The MBA Refinance Index falls on higher interest rates
The Refinance Index fell 3% (from 1,598 to 1,548), as rates rose 15 basis points. Refinances have been dropping like a stone, as the people who have equity in their homes have already refinanced and the ones left with high rates are underwater.
Policy could have an impact, though. President Obama gave a speech regarding housing in which he said he wants everyone to be able to refinance. That means HARP 3.0 (another wave of the Home Affordable Refinance Program), which would presumably extend to non-government mortgages and would have a later cutoff date than early 2009. If this happens, expect another refinance wave. This would be music to the ears of mortgage originators, and it helps explain why the Mortgage Bankers Association endorsed Watt as the next FHFA Chair. Mel Watt’s first move was to cut planned fee increases for the GSEs, which would have increased the cost of a mortgage by a point or more on the higher LTV loans.
Implications for mortgage REITs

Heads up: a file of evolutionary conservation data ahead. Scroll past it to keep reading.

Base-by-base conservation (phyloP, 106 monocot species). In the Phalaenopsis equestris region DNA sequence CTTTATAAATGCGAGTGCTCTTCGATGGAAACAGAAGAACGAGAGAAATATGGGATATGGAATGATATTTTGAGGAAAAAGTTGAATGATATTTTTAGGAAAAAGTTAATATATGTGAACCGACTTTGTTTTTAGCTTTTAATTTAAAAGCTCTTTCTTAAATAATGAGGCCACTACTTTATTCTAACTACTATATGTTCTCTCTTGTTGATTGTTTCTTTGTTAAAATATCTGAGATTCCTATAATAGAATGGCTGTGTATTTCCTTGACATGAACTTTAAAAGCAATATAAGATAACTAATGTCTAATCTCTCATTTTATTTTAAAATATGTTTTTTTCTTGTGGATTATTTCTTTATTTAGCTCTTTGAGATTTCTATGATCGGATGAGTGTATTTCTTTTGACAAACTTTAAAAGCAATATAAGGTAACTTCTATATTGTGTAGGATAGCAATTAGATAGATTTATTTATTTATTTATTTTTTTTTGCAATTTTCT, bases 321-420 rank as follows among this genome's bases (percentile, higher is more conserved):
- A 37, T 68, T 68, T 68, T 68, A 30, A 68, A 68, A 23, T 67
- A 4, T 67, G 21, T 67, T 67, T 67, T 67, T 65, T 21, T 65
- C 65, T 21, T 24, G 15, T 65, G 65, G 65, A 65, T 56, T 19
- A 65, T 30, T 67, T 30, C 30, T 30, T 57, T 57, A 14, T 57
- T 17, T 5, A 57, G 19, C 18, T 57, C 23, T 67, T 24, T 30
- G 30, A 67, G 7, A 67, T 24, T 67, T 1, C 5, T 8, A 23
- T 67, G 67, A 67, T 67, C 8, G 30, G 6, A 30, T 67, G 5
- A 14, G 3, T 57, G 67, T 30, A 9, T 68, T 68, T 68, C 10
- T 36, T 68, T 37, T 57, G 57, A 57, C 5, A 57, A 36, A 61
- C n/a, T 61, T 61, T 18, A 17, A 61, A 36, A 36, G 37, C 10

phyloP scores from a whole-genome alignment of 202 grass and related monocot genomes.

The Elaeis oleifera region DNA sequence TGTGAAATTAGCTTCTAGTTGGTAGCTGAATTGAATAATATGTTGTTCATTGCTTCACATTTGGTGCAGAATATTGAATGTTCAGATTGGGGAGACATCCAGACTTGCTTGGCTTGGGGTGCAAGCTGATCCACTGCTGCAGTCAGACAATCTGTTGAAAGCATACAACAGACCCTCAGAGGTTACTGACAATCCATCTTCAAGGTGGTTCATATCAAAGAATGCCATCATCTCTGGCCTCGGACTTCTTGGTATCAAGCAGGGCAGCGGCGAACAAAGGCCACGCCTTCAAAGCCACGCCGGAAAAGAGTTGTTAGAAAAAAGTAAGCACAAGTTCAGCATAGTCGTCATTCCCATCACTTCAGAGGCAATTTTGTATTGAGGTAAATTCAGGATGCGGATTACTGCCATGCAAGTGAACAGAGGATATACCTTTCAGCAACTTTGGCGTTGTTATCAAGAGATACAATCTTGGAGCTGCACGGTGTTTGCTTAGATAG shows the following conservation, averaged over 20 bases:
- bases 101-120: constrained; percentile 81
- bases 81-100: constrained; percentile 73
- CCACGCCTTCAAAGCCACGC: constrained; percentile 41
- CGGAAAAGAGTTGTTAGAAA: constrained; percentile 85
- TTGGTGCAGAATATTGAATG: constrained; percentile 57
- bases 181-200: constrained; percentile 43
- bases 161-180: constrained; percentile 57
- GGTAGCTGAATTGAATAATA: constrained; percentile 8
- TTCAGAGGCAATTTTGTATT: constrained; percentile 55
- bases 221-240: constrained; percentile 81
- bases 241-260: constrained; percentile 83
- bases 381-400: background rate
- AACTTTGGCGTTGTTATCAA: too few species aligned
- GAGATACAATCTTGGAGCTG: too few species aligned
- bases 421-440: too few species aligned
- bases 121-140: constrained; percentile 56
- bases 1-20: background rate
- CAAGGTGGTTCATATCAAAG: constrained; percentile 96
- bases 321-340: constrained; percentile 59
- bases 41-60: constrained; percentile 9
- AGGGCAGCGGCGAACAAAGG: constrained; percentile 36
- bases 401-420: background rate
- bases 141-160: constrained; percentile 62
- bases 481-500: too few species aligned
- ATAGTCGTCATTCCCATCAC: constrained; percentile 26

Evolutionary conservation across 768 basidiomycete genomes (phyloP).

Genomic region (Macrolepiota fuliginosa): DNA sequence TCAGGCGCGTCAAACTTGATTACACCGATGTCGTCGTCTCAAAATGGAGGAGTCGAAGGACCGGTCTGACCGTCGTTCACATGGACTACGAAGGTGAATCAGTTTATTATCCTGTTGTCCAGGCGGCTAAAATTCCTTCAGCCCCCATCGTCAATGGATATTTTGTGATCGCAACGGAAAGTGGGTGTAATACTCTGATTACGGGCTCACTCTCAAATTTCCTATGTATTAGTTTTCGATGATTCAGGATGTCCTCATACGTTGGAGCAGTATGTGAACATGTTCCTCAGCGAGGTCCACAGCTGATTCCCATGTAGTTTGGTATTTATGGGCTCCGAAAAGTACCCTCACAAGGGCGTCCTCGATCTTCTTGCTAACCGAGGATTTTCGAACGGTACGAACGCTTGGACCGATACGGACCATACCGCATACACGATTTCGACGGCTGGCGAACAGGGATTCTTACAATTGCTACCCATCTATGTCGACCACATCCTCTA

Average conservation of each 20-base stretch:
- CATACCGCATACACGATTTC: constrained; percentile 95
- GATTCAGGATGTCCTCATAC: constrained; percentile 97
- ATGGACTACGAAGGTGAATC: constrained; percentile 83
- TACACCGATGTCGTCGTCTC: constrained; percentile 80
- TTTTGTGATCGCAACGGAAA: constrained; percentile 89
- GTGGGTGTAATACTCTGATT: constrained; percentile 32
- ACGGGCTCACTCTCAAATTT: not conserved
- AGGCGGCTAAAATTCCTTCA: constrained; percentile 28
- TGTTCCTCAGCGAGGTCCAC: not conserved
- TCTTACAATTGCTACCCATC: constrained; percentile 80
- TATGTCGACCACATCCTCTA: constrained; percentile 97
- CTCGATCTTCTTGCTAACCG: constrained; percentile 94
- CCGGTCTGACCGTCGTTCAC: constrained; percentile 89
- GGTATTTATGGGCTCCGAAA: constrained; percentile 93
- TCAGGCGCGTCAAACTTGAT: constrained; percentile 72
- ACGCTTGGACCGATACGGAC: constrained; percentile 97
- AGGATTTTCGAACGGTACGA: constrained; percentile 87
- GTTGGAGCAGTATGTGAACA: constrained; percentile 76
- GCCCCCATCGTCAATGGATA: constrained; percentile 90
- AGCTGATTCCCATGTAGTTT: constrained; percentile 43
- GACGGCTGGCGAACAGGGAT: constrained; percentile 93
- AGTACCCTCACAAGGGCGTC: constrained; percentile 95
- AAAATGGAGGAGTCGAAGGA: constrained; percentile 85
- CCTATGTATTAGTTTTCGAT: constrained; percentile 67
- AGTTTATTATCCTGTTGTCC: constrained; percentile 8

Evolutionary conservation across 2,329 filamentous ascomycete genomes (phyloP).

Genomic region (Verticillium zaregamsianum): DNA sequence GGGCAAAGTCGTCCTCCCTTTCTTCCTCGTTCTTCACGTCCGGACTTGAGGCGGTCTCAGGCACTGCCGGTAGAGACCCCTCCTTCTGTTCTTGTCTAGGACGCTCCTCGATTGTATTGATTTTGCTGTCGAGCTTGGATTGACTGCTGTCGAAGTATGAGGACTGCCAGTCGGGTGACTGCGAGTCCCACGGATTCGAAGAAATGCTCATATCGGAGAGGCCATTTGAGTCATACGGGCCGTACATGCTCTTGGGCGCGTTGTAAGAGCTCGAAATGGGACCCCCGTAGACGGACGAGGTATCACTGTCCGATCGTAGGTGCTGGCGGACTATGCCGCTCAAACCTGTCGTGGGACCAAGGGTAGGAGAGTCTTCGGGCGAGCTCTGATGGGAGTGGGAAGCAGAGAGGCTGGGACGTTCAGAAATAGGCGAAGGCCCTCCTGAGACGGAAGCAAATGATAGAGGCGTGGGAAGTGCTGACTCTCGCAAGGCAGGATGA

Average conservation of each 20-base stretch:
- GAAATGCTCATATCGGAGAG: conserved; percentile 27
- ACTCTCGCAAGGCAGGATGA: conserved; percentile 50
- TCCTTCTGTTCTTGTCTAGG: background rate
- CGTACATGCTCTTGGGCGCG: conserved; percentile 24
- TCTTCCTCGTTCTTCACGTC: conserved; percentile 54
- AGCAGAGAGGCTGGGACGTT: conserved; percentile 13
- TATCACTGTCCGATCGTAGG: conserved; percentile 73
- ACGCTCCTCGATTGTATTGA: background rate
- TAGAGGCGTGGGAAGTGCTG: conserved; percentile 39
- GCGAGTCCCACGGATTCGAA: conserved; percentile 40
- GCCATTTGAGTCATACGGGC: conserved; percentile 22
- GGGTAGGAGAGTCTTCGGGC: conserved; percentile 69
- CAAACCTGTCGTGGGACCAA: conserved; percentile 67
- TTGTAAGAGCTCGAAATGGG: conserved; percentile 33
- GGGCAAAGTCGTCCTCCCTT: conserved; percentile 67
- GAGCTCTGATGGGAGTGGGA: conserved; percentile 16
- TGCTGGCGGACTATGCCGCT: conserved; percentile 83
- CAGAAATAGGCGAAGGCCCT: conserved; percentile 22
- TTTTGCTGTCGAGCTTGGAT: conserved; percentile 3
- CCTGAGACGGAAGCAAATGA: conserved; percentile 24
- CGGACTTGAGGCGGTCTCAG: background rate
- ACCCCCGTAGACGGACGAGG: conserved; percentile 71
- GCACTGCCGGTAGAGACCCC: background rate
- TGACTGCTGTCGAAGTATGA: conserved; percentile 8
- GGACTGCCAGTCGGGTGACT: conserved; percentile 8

Refinancing activity affects prepayment speeds, which are a critical driver of mortgage REIT returns. Prepayment speeds occur because homeowners are allowed to pay off their mortgage early, without penalty, and when interest rates fall, those who can refinance at a lower rate do. This is good for homeowners. However, it isn’t necessarily good for mortgage lenders—especially REITs. When homeowners prepay, the investor loses a high-yielding asset and is forced to reinvest the proceeds in a lower-rate investment. This means lower returns going forward. A rise in prepayment speeds could negatively affect REITs, like American Agency Capital Corp. (AGNC), Annaly Capital Management, Inc. (NLY), Hatteras Financial Corp. (HTS), CYS Investments, Inc. (CYS), and Capstead Mortgage Corporation (CMO). That said, the increase in rates has basically put prepayment worries on the back burner for REITs. The lack of a reaction in the refinance index on the back of a drop in rates could mean we’re finally seeing prepayment burnout. This would be good news for REITs.
However, as rates increase, prepayments become less of a problem for REITs. But increasing rates bring their own set of problems, and REITs face mark-to-market hits on their portfolio and must adjust their hedges to a more volatile interest rate environment. Mortgage-backed securities outperform in stable interest rate environments, but they’re highly vulnerable to interest rate shocks. As we’ve seen from the mortgage REIT earnings so far, virtually everyone is reporting a substantial decline in book value, as higher rates have taken their toll. It would be ironic to see the only silver lining of increased rates (lower prepayment speeds) taken away from the REITs as well.
To learn more about investing in REITs, see the Market Realist series Should REIT investors try to trade on the Ukraine tensions?